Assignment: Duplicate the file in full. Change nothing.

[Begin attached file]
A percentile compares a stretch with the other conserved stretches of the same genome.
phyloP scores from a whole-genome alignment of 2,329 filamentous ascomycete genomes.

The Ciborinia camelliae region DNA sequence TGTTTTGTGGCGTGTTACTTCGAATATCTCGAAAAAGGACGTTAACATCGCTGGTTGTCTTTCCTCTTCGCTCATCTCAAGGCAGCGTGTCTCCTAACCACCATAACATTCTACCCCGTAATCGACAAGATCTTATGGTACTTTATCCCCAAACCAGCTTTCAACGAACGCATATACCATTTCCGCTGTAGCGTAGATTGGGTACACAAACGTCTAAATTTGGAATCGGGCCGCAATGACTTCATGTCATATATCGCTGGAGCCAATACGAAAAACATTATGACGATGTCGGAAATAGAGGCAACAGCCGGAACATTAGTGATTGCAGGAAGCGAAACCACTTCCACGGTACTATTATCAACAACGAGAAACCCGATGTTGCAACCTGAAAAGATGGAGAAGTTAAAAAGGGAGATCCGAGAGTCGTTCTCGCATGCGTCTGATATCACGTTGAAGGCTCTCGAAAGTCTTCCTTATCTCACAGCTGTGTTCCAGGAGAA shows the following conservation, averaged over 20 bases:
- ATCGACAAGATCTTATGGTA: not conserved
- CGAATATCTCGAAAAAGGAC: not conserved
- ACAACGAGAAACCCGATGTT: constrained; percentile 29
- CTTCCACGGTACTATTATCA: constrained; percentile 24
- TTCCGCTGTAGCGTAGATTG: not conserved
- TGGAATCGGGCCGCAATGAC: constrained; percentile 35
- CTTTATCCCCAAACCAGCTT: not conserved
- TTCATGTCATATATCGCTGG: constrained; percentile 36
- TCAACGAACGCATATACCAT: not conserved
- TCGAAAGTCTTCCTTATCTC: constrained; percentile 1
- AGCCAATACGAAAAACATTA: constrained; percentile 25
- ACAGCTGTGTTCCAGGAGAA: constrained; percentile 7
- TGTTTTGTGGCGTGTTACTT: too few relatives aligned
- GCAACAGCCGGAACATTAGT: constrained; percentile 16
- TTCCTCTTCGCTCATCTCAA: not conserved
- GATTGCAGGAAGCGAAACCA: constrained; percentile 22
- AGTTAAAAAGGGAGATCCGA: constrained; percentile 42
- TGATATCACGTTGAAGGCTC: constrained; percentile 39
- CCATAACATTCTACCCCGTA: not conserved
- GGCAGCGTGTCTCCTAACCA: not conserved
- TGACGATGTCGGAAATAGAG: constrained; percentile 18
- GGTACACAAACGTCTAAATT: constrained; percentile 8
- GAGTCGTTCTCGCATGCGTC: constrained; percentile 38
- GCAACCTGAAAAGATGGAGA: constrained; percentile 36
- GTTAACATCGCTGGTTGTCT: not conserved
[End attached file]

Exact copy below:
A percentile compares a stretch with the other conserved stretches of the same genome.
phyloP scores from a whole-genome alignment of 2,329 filamentous ascomycete genomes.

The Ciborinia camelliae region DNA sequence TGTTTTGTGGCGTGTTACTTCGAATATCTCGAAAAAGGACGTTAACATCGCTGGTTGTCTTTCCTCTTCGCTCATCTCAAGGCAGCGTGTCTCCTAACCACCATAACATTCTACCCCGTAATCGACAAGATCTTATGGTACTTTATCCCCAAACCAGCTTTCAACGAACGCATATACCATTTCCGCTGTAGCGTAGATTGGGTACACAAACGTCTAAATTTGGAATCGGGCCGCAATGACTTCATGTCATATATCGCTGGAGCCAATACGAAAAACATTATGACGATGTCGGAAATAGAGGCAACAGCCGGAACATTAGTGATTGCAGGAAGCGAAACCACTTCCACGGTACTATTATCAACAACGAGAAACCCGATGTTGCAACCTGAAAAGATGGAGAAGTTAAAAAGGGAGATCCGAGAGTCGTTCTCGCATGCGTCTGATATCACGTTGAAGGCTCTCGAAAGTCTTCCTTATCTCACAGCTGTGTTCCAGGAGAA shows the following conservation, averaged over 20 bases:
- ATCGACAAGATCTTATGGTA: not conserved
- CGAATATCTCGAAAAAGGAC: not conserved
- ACAACGAGAAACCCGATGTT: constrained; percentile 29
- CTTCCACGGTACTATTATCA: constrained; percentile 24
- TTCCGCTGTAGCGTAGATTG: not conserved
- TGGAATCGGGCCGCAATGAC: constrained; percentile 35
- CTTTATCCCCAAACCAGCTT: not conserved
- TTCATGTCATATATCGCTGG: constrained; percentile 36
- TCAACGAACGCATATACCAT: not conserved
- TCGAAAGTCTTCCTTATCTC: constrained; percentile 1
- AGCCAATACGAAAAACATTA: constrained; percentile 25
- ACAGCTGTGTTCCAGGAGAA: constrained; percentile 7
- TGTTTTGTGGCGTGTTACTT: too few relatives aligned
- GCAACAGCCGGAACATTAGT: constrained; percentile 16
- TTCCTCTTCGCTCATCTCAA: not conserved
- GATTGCAGGAAGCGAAACCA: constrained; percentile 22
- AGTTAAAAAGGGAGATCCGA: constrained; percentile 42
- TGATATCACGTTGAAGGCTC: constrained; percentile 39
- CCATAACATTCTACCCCGTA: not conserved
- GGCAGCGTGTCTCCTAACCA: not conserved
- TGACGATGTCGGAAATAGAG: constrained; percentile 18
- GGTACACAAACGTCTAAATT: constrained; percentile 8
- GAGTCGTTCTCGCATGCGTC: constrained; percentile 38
- GCAACCTGAAAAGATGGAGA: constrained; percentile 36
- GTTAACATCGCTGGTTGTCT: not conserved